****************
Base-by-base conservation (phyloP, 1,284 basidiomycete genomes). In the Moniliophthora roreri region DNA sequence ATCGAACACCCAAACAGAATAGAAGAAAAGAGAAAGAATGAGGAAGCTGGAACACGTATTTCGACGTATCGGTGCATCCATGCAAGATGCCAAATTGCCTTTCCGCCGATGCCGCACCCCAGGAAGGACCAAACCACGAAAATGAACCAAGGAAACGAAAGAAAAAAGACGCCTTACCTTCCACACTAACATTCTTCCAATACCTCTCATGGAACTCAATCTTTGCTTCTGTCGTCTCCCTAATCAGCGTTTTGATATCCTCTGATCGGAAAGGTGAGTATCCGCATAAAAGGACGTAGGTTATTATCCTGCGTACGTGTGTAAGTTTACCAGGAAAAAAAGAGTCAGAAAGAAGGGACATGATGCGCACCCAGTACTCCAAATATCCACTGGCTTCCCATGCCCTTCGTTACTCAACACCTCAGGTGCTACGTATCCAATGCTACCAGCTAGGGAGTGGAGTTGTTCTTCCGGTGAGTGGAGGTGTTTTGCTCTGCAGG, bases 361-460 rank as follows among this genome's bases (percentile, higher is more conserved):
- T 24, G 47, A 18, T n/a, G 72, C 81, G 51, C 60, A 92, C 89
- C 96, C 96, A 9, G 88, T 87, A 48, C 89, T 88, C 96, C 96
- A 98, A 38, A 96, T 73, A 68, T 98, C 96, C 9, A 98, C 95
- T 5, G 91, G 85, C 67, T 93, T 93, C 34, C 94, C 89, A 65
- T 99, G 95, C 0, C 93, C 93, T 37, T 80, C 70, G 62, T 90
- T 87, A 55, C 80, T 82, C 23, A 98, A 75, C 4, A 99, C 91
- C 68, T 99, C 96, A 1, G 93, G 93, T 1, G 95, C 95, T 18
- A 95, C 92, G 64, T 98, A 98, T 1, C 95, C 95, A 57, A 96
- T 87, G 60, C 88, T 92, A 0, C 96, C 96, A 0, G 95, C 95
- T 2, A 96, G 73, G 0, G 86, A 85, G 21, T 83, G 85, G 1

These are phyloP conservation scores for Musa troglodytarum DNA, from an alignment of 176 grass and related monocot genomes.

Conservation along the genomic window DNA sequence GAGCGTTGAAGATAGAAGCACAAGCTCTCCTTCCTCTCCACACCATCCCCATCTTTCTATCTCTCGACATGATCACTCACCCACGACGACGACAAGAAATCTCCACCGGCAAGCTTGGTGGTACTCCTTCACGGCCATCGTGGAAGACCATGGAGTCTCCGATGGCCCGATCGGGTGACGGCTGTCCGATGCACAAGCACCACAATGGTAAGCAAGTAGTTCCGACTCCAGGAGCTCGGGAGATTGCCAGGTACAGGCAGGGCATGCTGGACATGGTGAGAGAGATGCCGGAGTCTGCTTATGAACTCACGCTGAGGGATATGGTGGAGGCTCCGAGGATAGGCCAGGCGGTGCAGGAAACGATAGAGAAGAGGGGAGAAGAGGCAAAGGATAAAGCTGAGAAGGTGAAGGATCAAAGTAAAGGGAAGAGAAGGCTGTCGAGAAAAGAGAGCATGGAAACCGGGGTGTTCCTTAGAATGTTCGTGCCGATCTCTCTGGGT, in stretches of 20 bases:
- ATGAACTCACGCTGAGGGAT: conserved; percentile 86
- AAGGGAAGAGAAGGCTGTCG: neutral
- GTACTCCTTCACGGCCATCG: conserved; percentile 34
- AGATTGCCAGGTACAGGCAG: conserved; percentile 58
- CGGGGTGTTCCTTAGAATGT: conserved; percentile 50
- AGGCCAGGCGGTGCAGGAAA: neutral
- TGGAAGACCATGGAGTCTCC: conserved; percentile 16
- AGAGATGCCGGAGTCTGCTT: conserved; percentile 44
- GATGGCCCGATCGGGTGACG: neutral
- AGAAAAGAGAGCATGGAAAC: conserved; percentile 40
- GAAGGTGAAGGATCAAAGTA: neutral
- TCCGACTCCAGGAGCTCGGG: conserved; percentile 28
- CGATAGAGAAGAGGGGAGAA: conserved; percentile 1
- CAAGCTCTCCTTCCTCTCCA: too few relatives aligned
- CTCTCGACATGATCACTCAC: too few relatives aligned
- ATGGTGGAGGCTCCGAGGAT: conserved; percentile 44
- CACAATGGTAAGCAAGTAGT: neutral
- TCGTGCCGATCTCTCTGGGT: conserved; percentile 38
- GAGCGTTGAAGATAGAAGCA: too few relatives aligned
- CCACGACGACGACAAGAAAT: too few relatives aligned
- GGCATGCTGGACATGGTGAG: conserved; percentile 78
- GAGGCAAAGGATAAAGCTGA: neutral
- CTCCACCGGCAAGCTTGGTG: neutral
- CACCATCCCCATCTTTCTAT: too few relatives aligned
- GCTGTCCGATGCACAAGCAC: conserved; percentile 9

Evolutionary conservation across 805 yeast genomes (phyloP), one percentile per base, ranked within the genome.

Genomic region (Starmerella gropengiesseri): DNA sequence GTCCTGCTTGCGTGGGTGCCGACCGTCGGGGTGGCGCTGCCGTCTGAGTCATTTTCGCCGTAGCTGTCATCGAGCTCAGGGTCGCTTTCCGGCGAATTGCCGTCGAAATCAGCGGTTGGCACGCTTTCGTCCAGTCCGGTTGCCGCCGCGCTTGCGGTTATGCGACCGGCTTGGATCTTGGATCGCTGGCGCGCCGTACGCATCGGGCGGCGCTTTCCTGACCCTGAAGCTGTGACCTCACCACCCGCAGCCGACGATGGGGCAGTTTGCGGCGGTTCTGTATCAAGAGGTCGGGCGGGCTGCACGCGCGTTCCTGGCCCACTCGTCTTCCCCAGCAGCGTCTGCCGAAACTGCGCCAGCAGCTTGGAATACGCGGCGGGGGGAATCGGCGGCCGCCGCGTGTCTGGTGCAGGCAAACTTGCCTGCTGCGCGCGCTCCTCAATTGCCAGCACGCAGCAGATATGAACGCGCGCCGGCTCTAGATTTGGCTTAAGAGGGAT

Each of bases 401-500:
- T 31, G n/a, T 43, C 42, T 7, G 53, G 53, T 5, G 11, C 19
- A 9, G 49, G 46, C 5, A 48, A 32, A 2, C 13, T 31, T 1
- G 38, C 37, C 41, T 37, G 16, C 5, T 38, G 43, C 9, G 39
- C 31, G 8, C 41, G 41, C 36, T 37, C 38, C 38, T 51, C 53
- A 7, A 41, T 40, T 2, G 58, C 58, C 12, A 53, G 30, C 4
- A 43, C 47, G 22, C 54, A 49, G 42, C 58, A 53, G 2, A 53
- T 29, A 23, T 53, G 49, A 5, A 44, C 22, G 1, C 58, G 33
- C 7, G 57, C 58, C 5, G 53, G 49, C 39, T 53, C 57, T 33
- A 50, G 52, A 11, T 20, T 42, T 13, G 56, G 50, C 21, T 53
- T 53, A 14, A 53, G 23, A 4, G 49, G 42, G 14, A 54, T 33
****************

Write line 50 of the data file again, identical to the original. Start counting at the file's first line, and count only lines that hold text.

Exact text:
- A 50, G 52, A 11, T 20, T 42, T 13, G 56, G 50, C 21, T 53